Do any parts of your story help illuminate why you’re someone who is working for a more just and inclusive community?
As a Jew of Color, as a lesbian, as a mom, as somebody who’s engaged in her Jewish world and works in an organized Jewish community, I’m constantly reflecting on my own experience moving in and out of different spaces: the Jewish community that I work in is the same Jewish community that, in very marginal ways, reflects who I am. As far as I know, I’m the only Jew of Color working inside a JCRC on the continent, and there are around 100 JCRCs. I live on the cusp of all of this opportunity, in this intersectional space, all of the time. It’s both a wonderful opportunity and an intense challenge. I want my interns, my daughter and her classmates at religious school, to engage in a Jewish world that’s much more reflective of who they are, both in terms of their identities, and in terms of who they are in the world and what they think about. I’m intensely interested in Jewish communal leadership, and I find myself in a professional place in my life where I have the skills to help understand what needs to happen to build these bridges, and I have the privilege of being in a role where I get to reach out, and get reached into by lots of amazing colleagues and organizations, where they’re thinking about infrastructure, capacity, leadership, the future. Every day I walk into the building, and I’m generally one of the only people of color in the building, and every day I have the privilege of talking, training, writing, and speaking about the issues and opportunities that will help our community grow more robust, and hopefully more intact. I know success when I hear of religious schools with whom we’ve had the privilege of working, take on strategic planning about racial justice because they think, “While our current community is not reflective of the diversity of our region, we know who’s coming and we want to be ready for them.” That kind of organizational mindset is a way that I can measure success. Often I don’t really get to see it because evidence of success is a couple of years out for the community. There are not many of us who choose to and have the privilege and the opportunity to hold the space between being an insider and an outsider all of the time. And I choose to do so, and I feel fully included in that insider/outsider reality. I hope over time more and more Jews of different backgrounds can be in the organized Jewish world and not feel like insider/outsiders but feel whole as insiders.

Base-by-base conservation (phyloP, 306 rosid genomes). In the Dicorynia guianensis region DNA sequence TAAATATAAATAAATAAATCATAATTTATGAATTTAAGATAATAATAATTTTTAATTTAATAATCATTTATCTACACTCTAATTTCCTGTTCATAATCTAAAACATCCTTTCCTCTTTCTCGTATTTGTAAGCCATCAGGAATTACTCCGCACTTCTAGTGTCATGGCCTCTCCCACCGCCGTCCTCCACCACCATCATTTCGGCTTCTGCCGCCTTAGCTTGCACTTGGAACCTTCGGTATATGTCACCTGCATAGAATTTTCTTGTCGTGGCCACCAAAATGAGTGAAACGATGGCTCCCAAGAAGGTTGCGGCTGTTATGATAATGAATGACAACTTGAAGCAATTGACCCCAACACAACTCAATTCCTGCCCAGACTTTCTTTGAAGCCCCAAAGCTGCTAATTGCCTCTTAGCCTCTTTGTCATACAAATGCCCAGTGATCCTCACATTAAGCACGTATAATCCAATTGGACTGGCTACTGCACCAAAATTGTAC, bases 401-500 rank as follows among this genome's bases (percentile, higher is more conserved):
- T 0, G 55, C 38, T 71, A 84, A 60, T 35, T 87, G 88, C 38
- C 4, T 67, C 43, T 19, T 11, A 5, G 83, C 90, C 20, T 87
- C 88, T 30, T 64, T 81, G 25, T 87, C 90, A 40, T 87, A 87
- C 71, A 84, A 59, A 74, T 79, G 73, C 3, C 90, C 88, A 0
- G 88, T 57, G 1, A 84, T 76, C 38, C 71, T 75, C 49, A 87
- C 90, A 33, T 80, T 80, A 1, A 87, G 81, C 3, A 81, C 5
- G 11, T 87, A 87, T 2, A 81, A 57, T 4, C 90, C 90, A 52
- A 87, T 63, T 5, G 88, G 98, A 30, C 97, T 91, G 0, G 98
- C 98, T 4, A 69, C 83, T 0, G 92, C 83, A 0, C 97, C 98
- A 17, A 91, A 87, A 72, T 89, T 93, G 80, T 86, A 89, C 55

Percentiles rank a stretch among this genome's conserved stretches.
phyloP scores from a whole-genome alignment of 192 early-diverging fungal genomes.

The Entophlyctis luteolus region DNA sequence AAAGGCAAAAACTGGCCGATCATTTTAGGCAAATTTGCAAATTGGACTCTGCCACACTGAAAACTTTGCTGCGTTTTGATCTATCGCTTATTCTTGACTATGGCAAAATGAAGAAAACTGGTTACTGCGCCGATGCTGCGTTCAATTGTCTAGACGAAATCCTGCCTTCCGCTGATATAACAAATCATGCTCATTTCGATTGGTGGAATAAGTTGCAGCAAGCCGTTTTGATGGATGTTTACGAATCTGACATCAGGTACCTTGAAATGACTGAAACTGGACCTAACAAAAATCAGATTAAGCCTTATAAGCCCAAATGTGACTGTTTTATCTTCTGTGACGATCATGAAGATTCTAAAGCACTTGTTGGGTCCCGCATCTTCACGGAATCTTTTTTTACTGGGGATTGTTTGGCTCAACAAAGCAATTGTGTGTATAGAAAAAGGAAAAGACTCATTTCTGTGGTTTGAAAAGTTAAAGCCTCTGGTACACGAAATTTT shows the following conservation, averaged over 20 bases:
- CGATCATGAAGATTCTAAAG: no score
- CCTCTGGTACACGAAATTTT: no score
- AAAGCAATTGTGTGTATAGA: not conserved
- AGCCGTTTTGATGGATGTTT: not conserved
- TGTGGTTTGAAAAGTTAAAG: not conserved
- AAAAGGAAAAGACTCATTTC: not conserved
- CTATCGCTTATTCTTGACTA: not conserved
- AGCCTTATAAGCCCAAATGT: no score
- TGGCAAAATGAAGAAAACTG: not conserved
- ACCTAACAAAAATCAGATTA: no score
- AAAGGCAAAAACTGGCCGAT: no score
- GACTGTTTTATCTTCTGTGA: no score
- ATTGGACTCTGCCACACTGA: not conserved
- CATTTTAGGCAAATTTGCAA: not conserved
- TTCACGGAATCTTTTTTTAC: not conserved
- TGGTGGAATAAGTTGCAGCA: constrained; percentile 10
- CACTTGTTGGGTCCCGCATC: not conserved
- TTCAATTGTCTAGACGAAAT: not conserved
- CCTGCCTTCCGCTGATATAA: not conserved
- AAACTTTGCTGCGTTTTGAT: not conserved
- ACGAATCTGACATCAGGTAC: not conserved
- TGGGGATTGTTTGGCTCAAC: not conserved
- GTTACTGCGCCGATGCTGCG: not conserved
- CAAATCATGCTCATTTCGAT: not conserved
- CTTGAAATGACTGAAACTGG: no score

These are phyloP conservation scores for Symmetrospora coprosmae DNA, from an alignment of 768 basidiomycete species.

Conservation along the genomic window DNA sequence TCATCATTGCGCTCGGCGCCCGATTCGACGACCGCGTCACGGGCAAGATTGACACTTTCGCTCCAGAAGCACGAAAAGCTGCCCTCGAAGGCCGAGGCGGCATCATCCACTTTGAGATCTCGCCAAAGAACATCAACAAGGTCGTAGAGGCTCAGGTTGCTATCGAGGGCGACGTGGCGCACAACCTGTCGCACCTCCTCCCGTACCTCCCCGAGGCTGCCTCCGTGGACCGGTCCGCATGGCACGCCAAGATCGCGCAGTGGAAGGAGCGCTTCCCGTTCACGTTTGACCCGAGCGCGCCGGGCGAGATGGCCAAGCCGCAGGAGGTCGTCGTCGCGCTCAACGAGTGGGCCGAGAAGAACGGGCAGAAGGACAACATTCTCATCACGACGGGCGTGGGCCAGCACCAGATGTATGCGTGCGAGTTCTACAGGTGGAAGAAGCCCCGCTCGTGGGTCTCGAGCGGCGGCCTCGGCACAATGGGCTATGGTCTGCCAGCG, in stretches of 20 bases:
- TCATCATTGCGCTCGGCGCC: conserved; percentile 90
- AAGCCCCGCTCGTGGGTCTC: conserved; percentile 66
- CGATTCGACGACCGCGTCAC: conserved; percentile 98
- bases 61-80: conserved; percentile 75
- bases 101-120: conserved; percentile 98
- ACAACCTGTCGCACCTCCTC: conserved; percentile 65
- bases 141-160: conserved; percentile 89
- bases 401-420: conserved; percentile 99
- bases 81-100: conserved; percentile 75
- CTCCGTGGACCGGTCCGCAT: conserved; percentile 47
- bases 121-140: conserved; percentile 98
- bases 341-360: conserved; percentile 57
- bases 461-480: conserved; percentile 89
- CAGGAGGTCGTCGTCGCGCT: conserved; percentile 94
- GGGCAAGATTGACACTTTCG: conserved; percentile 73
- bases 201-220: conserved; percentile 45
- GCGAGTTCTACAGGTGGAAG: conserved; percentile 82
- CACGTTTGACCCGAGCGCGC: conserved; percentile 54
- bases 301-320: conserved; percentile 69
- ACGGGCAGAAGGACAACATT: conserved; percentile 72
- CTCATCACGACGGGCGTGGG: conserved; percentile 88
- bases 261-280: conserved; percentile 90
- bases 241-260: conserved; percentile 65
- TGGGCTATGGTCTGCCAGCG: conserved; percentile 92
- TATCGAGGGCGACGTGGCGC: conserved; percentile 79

How can the Jewish community do things or think differently in order to more fully embrace the diversity that it already has? How can we support people of color in the Jewish community?